Bloomington mayor pitches 64% increase in Monroe County’s local income tax

In a news release issued Wednesday afternoon ahead of the city council’s evening meeting, Bloomington mayor John Hamilton put a specific number on the local income tax (LIT) rate increase he has been talking about for the last several weeks.

What Hamilton is proposing is an increase from 1.345 percent to 2.200 percent. That’s 0.855 points, or about a 64-percent increase to the current rate.

Based on the current public safety local income tax rate, which is 0.25 percent, and the state’s certified local income tax distributions for 2022, just a quarter-point LIT increase would generate a total of $9,025,682 a year countywide.

For a full point increase, that translates into $36.1 million in revenue countywide. That figure, multiplied by Hamilton’s proposed 0.855 increase, means about $30.87 million.

Based on the proportional population distribution method proposed by Hamilton, Bloomington’s share would be about $17.5 million. Monroe County government’s share would be about $11.9 million, with the remainder going to Ellettsville and Stinesville.

Continue reading “Bloomington mayor pitches 64% increase in Monroe County’s local income tax”

Proposed local income tax increase for Monroe County residents, tax bump for Bloomington property owners: Some details emerge

In a memo released Thursday afternoon, Bloomington mayor John Hamilton announced some details about an anticipated local income tax (LIT) increase for Monroe County.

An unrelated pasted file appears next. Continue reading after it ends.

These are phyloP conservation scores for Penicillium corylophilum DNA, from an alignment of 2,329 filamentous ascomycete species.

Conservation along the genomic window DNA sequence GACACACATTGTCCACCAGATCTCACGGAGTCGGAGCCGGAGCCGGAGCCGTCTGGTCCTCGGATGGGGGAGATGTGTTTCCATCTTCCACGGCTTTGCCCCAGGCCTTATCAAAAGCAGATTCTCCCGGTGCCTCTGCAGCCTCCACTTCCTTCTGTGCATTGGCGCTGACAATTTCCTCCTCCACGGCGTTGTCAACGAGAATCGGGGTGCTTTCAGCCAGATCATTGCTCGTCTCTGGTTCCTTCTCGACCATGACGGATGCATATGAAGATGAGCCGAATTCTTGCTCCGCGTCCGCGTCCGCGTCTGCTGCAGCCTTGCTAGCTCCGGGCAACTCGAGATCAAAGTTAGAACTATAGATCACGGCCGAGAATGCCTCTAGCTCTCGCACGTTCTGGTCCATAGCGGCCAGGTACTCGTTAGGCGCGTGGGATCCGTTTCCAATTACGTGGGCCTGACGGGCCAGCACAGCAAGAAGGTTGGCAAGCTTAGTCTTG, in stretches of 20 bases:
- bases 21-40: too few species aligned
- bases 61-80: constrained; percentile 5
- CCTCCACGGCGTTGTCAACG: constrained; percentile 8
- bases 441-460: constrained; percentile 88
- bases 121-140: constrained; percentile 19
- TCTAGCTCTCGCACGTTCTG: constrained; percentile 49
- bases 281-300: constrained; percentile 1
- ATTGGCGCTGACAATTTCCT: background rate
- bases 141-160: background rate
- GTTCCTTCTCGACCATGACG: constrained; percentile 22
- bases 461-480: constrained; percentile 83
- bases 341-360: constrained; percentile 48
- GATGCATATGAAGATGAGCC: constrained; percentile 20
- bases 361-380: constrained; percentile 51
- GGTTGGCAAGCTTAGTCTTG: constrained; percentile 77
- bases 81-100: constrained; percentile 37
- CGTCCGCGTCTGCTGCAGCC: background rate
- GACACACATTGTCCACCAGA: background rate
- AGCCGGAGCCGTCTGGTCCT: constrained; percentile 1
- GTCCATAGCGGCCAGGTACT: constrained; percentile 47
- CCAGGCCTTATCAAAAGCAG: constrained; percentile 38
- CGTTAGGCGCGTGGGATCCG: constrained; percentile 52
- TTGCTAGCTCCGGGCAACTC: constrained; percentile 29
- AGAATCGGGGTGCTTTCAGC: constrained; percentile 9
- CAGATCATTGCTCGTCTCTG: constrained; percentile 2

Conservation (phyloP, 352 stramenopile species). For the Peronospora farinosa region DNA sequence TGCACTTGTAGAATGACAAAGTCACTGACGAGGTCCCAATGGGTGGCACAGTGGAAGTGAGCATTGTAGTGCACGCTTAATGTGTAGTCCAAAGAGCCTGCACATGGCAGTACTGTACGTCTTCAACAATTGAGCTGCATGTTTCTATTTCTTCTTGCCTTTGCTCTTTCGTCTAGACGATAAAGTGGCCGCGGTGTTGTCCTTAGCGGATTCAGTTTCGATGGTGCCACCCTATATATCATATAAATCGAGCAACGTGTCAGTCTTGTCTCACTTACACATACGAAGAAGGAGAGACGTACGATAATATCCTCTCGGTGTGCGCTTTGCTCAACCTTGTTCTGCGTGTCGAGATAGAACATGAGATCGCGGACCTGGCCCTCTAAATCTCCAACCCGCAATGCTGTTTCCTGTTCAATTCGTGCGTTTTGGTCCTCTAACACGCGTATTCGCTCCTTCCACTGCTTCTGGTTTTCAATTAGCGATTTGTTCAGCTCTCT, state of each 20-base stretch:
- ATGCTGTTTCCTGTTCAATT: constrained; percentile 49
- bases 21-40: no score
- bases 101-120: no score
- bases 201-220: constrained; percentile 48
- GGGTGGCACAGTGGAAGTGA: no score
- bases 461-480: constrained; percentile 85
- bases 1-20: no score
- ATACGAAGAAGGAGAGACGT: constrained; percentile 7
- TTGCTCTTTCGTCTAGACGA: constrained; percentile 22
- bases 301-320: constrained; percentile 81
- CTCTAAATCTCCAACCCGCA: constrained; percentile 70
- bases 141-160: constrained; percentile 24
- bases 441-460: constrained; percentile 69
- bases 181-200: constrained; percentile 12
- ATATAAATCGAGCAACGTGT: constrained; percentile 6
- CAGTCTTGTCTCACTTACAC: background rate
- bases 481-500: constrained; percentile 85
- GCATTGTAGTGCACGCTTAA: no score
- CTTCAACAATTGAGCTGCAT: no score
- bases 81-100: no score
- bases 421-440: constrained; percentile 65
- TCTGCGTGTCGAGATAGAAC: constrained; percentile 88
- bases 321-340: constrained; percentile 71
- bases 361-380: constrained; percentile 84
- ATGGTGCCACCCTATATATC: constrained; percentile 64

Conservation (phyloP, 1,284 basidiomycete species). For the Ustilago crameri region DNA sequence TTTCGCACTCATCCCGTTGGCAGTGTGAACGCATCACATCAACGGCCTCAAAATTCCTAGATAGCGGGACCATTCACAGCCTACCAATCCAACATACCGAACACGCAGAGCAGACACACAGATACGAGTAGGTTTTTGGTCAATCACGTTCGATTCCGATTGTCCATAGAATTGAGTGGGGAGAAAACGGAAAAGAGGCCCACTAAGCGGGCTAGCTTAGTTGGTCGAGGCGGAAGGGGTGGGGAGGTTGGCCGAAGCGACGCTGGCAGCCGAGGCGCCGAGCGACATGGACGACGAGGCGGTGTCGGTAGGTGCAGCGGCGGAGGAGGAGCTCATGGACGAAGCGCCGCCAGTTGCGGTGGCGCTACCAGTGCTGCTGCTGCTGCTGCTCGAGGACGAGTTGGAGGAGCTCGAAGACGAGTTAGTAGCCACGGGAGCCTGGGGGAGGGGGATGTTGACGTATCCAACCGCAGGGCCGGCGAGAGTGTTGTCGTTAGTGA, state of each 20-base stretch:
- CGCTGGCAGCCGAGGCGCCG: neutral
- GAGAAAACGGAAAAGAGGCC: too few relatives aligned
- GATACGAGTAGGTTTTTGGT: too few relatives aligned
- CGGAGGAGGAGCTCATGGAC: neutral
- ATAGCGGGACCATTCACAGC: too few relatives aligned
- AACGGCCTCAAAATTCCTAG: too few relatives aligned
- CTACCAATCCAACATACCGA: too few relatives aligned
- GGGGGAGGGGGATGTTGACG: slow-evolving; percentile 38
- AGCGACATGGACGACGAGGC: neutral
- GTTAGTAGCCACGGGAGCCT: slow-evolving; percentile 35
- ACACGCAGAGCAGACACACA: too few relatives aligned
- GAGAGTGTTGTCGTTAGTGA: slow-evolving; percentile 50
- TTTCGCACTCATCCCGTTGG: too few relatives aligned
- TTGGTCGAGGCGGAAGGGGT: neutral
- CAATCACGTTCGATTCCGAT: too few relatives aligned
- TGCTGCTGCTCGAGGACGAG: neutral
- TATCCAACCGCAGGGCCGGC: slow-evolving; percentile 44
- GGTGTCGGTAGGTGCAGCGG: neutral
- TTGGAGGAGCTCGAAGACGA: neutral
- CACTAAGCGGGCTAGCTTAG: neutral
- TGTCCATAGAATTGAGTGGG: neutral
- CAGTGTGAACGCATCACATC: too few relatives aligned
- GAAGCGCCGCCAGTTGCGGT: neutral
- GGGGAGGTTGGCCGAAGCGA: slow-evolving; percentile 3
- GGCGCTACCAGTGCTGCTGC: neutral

Bloomington’s city council will be asked to enact a tax increase as soon as one month from now.

Also getting some additional detail was the issuance of $10 million in general obligation (GO) bonds that the council will be asked to approve. Issuing GO bonds will bump Bloomington’s property tax rate.

Several documents released on Thursday, and posted on a separate page on the city’s website, include a breakdown for potentially $17 million in additional annual spending by the city of Bloomington, based on additional local income tax revenues.

The broad categories of possible increased LIT spending are: climate change ($6.35 million); essential services ($2.5 million); public safety ($4.5 million); and quality of life ($3.65 million).

Under the climate change category, the biggest part ($4.85 million) could go towards public transit.

[Google Sheet compiled by The B Square]

Continue reading “Proposed local income tax increase for Monroe County residents, tax bump for Bloomington property owners: Some details emerge”

Bloomington Transit board OKs shift to slightly bigger gear related to COVID-19 reopening

At its regular monthly meeting on Tuesday night, the five-member Bloomington Transit board approved a two-phase reopening plan for public bus service in the city.

The plan sets June 1 as the date when something closer to a normal summer break schedule will resume.

Public buses in Bloomington have still been running during the state’s COVID-19 emergency orders, but using a modified Saturday schedule every day. That reduces the number of service hours by about half compared to normal levels this time of year.